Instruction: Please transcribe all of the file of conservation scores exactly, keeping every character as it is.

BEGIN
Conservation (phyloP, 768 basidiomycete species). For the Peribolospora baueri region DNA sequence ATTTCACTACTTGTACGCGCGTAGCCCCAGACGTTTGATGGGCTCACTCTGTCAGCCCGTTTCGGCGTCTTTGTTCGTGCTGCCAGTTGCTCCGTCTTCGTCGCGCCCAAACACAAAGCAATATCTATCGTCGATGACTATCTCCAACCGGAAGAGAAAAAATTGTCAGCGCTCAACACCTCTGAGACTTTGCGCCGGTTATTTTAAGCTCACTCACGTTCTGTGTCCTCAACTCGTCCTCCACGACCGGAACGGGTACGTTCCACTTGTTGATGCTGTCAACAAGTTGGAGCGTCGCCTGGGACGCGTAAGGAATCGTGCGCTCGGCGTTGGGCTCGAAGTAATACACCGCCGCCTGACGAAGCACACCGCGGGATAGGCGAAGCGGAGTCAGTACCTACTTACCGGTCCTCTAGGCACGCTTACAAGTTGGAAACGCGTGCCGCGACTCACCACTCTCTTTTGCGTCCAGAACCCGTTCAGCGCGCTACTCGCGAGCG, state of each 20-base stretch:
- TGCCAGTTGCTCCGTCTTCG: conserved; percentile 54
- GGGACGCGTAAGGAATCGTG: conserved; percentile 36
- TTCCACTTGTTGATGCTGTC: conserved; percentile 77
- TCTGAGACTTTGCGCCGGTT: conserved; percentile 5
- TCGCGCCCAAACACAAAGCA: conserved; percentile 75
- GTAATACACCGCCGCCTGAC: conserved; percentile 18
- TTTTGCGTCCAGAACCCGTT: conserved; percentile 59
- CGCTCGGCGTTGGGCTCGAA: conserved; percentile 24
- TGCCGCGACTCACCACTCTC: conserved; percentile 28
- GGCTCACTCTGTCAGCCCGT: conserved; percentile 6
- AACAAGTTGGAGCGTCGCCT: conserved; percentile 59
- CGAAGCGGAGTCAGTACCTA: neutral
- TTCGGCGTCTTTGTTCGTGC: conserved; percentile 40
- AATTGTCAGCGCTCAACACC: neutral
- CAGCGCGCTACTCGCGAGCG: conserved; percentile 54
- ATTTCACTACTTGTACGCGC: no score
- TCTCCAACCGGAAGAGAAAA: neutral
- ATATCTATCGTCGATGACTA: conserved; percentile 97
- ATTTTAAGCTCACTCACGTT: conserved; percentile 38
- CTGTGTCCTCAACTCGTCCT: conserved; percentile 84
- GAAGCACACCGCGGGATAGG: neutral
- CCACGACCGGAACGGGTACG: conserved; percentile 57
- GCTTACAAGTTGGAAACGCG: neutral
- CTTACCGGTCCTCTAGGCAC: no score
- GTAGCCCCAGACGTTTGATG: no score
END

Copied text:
Conservation (phyloP, 768 basidiomycete species). For the Peribolospora baueri region DNA sequence ATTTCACTACTTGTACGCGCGTAGCCCCAGACGTTTGATGGGCTCACTCTGTCAGCCCGTTTCGGCGTCTTTGTTCGTGCTGCCAGTTGCTCCGTCTTCGTCGCGCCCAAACACAAAGCAATATCTATCGTCGATGACTATCTCCAACCGGAAGAGAAAAAATTGTCAGCGCTCAACACCTCTGAGACTTTGCGCCGGTTATTTTAAGCTCACTCACGTTCTGTGTCCTCAACTCGTCCTCCACGACCGGAACGGGTACGTTCCACTTGTTGATGCTGTCAACAAGTTGGAGCGTCGCCTGGGACGCGTAAGGAATCGTGCGCTCGGCGTTGGGCTCGAAGTAATACACCGCCGCCTGACGAAGCACACCGCGGGATAGGCGAAGCGGAGTCAGTACCTACTTACCGGTCCTCTAGGCACGCTTACAAGTTGGAAACGCGTGCCGCGACTCACCACTCTCTTTTGCGTCCAGAACCCGTTCAGCGCGCTACTCGCGAGCG, state of each 20-base stretch:
- TGCCAGTTGCTCCGTCTTCG: conserved; percentile 54
- GGGACGCGTAAGGAATCGTG: conserved; percentile 36
- TTCCACTTGTTGATGCTGTC: conserved; percentile 77
- TCTGAGACTTTGCGCCGGTT: conserved; percentile 5
- TCGCGCCCAAACACAAAGCA: conserved; percentile 75
- GTAATACACCGCCGCCTGAC: conserved; percentile 18
- TTTTGCGTCCAGAACCCGTT: conserved; percentile 59
- CGCTCGGCGTTGGGCTCGAA: conserved; percentile 24
- TGCCGCGACTCACCACTCTC: conserved; percentile 28
- GGCTCACTCTGTCAGCCCGT: conserved; percentile 6
- AACAAGTTGGAGCGTCGCCT: conserved; percentile 59
- CGAAGCGGAGTCAGTACCTA: neutral
- TTCGGCGTCTTTGTTCGTGC: conserved; percentile 40
- AATTGTCAGCGCTCAACACC: neutral
- CAGCGCGCTACTCGCGAGCG: conserved; percentile 54
- ATTTCACTACTTGTACGCGC: no score
- TCTCCAACCGGAAGAGAAAA: neutral
- ATATCTATCGTCGATGACTA: conserved; percentile 97
- ATTTTAAGCTCACTCACGTT: conserved; percentile 38
- CTGTGTCCTCAACTCGTCCT: conserved; percentile 84
- GAAGCACACCGCGGGATAGG: neutral
- CCACGACCGGAACGGGTACG: conserved; percentile 57
- GCTTACAAGTTGGAAACGCG: neutral
- CTTACCGGTCCTCTAGGCAC: no score
- GTAGCCCCAGACGTTTGATG: no score